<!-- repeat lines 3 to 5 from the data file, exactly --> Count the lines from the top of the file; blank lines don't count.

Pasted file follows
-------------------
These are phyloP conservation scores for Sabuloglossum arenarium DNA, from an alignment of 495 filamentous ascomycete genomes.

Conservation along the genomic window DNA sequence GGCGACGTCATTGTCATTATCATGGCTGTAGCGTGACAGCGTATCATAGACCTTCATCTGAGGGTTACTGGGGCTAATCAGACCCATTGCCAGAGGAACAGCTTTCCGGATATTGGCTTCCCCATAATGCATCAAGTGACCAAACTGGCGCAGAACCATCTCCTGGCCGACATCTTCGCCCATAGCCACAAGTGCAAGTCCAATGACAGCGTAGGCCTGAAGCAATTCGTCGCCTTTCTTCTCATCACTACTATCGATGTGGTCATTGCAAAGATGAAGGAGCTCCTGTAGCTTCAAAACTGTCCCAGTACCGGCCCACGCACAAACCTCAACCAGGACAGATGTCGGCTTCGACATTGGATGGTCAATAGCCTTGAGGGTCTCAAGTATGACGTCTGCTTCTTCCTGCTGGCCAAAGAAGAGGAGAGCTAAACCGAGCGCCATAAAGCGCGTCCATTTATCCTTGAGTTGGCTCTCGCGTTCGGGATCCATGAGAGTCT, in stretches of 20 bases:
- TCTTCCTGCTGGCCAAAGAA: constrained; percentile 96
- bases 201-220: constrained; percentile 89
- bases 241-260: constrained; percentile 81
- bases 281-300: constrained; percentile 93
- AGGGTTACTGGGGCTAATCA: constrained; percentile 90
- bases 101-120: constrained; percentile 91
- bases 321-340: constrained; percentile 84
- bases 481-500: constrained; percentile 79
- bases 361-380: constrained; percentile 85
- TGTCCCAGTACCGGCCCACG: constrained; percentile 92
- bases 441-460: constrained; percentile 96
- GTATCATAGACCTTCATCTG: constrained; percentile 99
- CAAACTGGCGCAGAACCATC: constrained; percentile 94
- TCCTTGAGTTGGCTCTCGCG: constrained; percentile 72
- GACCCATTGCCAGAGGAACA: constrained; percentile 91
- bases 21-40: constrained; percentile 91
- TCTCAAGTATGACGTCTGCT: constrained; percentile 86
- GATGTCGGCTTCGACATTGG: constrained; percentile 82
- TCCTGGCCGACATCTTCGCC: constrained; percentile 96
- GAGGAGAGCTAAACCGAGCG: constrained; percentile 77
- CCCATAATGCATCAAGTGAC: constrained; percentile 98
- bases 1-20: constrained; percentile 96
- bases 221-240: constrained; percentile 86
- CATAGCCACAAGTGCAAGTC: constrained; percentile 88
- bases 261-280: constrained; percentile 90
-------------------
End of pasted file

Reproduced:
- TCTTCCTGCTGGCCAAAGAA: constrained; percentile 96
- bases 201-220: constrained; percentile 89
- bases 241-260: constrained; percentile 81